Is this for real?
Here is a link that might be useful: marrow scoop?
What part do you think is unreal:
Marrow scoops did exist. YOu scoop the marrow out of roasted bones and spread it on toast. It's quite good.
In the old days, only infants drank milk. So calcium in the diet came from other sources including marrow, a very nutritious food.
That marrow better taste good ~ lol.
I have a copy of an old catalog for this pattern &, yes, the marrow scoop is real. I'm not surprised the auction brought this much money - most American companies of this era didn't make this piece. I think it's maybe the first one I've ever seen.
Yes the price is for real, they are quite rare & silver collectors really like them. I have sold several Irish double ended marrow scoops over the years, for quite a bit more than that one.
A bone marrow scoop would command a much higher price than other pieces because of its rarity. It was a useful item that was relatively rare. Not many folks bought these. I recall my mother using a spoon handle to dig the marrow out of large bones.
A marrow scoop has little use today with the majority of people buying their meats from the counter in a store. It was needed when folks prepared and cooked (at home) large boned animals such as hogs, beef, sheep, and deer.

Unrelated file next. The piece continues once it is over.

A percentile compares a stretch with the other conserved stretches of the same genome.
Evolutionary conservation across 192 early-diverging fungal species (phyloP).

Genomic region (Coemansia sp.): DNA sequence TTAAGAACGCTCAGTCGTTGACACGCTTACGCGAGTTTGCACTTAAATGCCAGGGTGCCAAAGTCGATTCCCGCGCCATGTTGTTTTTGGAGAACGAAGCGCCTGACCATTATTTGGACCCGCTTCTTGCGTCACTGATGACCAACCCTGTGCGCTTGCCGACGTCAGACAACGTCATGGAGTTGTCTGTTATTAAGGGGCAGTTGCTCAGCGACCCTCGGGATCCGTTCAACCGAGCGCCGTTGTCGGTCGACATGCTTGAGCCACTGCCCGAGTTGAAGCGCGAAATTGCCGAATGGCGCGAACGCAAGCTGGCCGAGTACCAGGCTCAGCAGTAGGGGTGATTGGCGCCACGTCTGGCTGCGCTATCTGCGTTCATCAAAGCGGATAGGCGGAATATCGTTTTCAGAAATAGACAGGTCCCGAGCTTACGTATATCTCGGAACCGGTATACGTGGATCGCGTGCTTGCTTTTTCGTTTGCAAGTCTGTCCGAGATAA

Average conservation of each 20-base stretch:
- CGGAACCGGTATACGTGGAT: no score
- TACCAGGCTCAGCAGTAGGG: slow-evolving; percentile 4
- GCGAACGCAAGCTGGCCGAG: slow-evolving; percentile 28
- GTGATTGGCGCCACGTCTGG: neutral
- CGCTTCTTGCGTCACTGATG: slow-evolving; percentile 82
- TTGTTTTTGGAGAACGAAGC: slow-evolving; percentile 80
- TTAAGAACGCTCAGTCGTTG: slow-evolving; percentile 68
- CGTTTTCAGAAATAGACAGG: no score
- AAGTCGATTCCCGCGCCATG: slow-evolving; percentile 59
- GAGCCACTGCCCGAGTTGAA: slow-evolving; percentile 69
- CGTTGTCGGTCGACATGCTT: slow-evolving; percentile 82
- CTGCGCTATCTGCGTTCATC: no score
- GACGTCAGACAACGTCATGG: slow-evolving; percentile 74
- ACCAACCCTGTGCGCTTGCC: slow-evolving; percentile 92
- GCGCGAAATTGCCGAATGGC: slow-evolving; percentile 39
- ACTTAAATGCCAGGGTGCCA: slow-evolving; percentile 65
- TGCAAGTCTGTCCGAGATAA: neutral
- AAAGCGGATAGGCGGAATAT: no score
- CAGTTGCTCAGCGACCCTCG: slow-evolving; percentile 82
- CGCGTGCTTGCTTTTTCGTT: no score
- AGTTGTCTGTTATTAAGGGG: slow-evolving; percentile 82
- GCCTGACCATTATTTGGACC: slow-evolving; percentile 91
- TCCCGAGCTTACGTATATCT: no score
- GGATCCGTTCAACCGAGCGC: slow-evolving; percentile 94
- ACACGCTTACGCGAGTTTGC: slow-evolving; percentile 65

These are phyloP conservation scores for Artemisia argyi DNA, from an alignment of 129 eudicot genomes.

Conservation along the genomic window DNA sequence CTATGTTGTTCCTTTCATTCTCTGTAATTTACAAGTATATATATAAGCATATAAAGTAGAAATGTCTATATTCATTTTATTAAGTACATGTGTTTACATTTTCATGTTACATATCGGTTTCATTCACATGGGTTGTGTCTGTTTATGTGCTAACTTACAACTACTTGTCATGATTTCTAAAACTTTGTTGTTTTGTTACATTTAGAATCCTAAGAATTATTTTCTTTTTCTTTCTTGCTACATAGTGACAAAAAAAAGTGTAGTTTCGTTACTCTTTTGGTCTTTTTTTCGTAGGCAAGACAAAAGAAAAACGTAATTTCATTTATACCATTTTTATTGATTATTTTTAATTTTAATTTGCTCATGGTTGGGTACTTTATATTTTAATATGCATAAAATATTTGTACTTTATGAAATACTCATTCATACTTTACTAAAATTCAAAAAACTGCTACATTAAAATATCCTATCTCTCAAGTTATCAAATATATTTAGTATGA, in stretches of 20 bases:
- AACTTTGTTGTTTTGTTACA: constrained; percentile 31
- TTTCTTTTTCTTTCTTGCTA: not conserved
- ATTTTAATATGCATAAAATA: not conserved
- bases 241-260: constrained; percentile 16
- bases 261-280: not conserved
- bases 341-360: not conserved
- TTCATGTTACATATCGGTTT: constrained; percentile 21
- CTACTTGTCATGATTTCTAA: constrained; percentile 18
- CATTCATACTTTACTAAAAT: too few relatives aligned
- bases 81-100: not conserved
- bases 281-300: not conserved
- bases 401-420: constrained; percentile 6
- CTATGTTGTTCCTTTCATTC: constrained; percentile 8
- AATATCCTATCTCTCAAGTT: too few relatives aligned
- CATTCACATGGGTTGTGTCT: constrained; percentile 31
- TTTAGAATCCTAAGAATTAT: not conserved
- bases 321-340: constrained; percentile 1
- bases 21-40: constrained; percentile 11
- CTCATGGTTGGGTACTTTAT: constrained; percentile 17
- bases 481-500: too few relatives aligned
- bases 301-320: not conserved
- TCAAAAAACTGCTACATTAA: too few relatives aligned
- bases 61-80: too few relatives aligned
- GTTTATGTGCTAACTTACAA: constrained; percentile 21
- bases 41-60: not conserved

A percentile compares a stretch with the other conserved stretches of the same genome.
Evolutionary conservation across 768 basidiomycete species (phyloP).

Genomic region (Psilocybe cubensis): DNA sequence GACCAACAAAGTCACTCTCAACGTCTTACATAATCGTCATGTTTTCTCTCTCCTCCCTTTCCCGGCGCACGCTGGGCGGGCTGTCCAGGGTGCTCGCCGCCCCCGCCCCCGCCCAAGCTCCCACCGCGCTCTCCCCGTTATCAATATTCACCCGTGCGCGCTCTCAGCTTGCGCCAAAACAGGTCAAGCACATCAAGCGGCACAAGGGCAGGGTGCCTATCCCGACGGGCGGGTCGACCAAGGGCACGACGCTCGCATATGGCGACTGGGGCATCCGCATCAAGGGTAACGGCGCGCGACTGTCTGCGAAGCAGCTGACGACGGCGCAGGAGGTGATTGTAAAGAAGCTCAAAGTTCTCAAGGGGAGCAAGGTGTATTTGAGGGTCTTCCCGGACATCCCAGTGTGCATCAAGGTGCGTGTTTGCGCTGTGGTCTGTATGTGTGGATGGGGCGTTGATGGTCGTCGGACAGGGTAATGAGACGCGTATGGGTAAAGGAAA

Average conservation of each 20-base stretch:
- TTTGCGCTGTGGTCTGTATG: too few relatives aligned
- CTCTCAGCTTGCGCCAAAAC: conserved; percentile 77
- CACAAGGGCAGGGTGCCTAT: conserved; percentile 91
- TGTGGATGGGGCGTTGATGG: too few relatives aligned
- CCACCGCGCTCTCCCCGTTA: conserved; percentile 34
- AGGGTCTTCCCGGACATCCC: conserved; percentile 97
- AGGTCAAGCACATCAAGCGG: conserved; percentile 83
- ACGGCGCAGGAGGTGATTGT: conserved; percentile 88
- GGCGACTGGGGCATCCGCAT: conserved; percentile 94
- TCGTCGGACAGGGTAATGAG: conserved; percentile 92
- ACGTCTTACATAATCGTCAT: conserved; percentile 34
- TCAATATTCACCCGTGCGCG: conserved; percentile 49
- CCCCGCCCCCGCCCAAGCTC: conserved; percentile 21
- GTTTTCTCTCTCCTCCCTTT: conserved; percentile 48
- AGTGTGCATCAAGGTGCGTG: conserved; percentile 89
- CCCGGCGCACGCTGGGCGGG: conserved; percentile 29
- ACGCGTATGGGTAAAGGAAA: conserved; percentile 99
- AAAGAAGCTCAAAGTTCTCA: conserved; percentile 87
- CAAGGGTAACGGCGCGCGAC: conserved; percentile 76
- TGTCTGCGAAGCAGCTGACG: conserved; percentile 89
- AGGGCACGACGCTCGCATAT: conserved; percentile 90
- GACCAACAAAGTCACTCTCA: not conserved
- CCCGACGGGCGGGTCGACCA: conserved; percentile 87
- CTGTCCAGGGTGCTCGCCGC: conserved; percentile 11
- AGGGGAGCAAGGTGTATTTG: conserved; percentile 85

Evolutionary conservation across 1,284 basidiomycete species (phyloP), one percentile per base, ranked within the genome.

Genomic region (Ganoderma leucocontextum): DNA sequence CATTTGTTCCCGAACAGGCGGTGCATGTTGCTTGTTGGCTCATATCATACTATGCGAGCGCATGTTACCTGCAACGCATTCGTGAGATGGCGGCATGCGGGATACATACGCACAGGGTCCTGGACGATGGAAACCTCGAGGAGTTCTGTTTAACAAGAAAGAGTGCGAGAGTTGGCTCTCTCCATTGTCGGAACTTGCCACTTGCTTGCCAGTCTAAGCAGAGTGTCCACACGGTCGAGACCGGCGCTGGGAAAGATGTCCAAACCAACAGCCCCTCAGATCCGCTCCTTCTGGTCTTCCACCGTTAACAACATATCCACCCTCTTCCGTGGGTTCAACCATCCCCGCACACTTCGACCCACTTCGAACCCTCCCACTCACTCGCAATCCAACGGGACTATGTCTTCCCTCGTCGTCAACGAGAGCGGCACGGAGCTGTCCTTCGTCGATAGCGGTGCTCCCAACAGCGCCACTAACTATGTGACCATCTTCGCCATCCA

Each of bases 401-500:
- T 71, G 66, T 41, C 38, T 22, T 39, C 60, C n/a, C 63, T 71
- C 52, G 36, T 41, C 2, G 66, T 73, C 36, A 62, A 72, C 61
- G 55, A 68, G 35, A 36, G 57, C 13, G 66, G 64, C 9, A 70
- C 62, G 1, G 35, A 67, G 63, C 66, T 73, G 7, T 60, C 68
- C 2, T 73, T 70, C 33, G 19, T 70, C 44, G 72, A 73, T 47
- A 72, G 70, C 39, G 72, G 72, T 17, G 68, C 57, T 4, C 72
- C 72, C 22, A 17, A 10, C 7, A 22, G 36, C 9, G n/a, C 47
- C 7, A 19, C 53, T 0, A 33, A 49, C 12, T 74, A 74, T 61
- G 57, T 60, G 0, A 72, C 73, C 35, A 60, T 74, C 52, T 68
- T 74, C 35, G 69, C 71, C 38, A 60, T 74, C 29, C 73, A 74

I've seen marrow scoops but never in a "pattern" and never one so recent....
Would have loved to had bought it...butt hat $00 will buy many other things...
Hester thanks for the info....that is my daughter's pattern....so I will take pictures of a couple of things she has and ask your opinion....when I get back from Florida.
Shocking price for one that's only a little over 100 years old, and stamped out of a mechanical press at that. Goodness. I have hand-wrought marrow scoops from the 18th c., more than twice the age of that, by famous makers, which are not priced much higher than that. So, no, I can't see why such a recent scoop would be fetching that price.
Also, marrow was a delicacy at some tables, hence the pretty sterling scoops. A utilitarian object used in the kitchen isn't likely to be sterling.